the committee takes into consideration the will of the town.
Let it snow
Let it snow! The year I added that line to all my winter-themed holiday cards it did snow considerably. In fact, it snowed so much that the famed Blizzard of '78 almost paled in comparison, at least according to those who have been around long enough to remember. Surely Sammy Cahn had only tranquil vistas of falling snow on his mind, like in the movies, when he penned these lyrics back in 1945.
And ever since, marching to our own harsh New England beat, sometimes literally shoveling ourselves out, we let in this simple tune and its cozy lyrics. Every year, some time around Thanksgiving, this cheery melody gently nudges us into the cold of winter and the obligatory joy of holiday shopping. From Frank Sinatra's version, to Nat King Cole's, to Jessica Simpson's, it has become one of the season's classics. As such, one can download it as an iPod tune, and if really into it, also as a fancy polyphonic ringtone. So put on the headphones, or your skis, or both for a multi sensorial experience, andlet it snow, let it snow, let it snow. Oh, let me count the days until spring, that is.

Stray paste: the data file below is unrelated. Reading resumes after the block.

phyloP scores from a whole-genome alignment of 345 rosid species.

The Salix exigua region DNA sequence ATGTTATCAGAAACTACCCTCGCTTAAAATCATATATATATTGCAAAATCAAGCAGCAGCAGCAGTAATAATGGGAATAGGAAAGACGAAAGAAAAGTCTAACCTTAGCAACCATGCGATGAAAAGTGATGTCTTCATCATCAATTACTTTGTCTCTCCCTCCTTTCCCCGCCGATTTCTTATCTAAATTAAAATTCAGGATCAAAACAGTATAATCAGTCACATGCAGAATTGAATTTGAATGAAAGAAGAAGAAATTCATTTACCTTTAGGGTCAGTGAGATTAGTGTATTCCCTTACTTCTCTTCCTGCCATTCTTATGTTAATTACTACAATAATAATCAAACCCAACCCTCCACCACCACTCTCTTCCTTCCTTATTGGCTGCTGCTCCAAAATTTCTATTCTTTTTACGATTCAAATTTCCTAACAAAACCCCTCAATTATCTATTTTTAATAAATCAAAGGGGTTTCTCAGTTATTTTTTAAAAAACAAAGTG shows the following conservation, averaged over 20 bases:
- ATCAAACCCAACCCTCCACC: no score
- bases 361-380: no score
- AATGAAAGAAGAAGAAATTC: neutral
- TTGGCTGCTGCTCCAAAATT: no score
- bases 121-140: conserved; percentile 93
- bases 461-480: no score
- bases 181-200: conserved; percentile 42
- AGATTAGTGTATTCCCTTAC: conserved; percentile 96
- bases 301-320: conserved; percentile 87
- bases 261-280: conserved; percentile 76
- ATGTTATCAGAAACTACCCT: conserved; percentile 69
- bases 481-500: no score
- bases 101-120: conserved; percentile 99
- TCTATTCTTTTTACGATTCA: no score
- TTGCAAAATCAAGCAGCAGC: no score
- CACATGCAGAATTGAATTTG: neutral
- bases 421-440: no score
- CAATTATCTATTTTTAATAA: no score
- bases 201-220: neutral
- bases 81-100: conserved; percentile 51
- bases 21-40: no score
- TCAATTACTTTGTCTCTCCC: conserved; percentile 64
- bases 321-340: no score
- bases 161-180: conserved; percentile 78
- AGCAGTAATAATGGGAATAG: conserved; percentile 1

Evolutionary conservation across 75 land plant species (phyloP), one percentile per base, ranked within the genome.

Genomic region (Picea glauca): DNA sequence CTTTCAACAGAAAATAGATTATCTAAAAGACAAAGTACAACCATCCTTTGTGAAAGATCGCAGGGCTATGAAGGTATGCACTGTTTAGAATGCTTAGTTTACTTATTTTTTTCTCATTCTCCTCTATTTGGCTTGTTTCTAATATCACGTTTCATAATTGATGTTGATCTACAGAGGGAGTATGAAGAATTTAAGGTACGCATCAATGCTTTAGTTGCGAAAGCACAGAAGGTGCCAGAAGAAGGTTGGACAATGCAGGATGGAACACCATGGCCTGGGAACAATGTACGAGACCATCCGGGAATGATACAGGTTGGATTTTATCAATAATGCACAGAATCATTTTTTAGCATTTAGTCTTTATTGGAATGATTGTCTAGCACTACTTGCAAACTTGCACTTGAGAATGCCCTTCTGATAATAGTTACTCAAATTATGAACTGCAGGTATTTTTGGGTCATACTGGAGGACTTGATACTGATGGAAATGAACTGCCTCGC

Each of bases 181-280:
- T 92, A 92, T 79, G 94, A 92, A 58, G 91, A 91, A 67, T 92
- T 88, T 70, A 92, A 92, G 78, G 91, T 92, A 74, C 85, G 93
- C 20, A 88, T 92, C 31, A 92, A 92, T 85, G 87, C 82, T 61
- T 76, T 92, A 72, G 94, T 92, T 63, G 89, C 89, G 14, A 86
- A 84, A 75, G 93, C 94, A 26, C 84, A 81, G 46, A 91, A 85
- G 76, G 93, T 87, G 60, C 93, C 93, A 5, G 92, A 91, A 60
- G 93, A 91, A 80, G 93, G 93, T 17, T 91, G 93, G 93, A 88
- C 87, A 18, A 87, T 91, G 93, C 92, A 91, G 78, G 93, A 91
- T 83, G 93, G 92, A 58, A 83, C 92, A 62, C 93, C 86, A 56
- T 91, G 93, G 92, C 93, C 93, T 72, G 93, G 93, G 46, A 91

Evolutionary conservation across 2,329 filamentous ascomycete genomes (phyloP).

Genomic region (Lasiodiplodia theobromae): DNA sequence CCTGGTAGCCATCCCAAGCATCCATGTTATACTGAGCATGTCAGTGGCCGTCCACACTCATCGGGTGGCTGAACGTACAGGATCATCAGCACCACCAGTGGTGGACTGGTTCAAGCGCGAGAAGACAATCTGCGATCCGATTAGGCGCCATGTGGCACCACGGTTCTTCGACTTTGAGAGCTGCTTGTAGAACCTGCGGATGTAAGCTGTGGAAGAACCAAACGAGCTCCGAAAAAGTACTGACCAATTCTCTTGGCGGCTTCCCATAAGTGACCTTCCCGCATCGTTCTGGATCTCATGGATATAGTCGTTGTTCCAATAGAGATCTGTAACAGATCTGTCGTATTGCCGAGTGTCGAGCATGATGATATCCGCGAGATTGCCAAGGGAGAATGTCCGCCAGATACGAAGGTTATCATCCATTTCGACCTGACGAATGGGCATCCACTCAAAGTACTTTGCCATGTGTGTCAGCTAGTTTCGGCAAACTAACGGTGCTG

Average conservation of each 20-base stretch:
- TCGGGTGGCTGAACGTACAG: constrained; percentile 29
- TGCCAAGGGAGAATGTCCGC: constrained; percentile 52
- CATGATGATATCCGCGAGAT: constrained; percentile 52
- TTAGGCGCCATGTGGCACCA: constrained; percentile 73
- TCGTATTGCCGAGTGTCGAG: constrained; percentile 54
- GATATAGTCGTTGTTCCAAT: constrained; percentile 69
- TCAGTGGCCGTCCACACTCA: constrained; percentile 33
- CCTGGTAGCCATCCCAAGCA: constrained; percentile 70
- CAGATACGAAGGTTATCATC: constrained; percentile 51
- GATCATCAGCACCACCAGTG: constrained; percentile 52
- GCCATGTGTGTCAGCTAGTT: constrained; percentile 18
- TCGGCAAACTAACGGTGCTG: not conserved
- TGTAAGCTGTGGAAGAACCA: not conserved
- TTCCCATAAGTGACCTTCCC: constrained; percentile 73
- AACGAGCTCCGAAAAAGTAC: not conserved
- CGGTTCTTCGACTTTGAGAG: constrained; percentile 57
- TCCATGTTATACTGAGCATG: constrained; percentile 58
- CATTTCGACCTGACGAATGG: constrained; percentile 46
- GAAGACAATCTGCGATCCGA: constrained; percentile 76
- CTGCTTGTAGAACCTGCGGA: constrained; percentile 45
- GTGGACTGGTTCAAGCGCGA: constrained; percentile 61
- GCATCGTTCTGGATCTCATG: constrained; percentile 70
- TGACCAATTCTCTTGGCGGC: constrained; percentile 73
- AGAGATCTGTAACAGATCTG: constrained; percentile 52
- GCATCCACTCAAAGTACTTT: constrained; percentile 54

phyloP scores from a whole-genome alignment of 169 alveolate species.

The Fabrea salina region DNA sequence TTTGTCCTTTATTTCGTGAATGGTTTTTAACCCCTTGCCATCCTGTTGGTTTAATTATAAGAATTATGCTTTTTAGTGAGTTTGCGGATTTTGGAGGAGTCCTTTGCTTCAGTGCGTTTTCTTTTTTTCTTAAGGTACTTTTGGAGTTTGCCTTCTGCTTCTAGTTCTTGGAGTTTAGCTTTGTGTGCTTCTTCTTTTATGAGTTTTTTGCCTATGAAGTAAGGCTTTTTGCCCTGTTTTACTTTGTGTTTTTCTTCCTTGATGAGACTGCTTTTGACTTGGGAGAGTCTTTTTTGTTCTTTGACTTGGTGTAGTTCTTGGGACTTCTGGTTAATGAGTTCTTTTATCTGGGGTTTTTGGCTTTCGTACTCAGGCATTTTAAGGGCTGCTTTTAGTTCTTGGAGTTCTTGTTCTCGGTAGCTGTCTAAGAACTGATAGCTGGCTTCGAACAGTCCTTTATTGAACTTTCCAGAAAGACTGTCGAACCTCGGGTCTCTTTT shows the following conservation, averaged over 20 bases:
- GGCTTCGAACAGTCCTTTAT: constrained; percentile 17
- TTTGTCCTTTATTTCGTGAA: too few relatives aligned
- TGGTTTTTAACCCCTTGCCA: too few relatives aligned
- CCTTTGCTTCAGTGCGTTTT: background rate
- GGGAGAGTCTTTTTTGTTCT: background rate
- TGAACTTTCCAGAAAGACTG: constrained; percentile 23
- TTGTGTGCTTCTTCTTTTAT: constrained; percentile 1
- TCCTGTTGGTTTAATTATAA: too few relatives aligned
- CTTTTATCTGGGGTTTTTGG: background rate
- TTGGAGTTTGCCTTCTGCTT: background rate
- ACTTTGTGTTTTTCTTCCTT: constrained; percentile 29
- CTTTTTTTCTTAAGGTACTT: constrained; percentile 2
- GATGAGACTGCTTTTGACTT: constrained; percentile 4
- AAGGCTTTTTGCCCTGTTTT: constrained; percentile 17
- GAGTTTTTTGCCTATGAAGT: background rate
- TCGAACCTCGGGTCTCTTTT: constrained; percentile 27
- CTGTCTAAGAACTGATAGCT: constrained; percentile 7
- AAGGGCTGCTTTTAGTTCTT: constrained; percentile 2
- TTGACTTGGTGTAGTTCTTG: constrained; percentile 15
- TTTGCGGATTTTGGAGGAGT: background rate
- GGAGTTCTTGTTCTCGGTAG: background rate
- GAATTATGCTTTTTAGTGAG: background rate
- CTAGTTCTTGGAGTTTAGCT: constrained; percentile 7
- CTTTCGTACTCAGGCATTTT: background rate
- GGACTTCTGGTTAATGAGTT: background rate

We are now six longer days into 2006. Can we allow ourselves to indulge in false optimism and start the countdown for the first day of spring? The calendar shows 73 more days to go, or 74, depending on the vernal equinox and the prospect of more snow is still very much in the air, so to speak.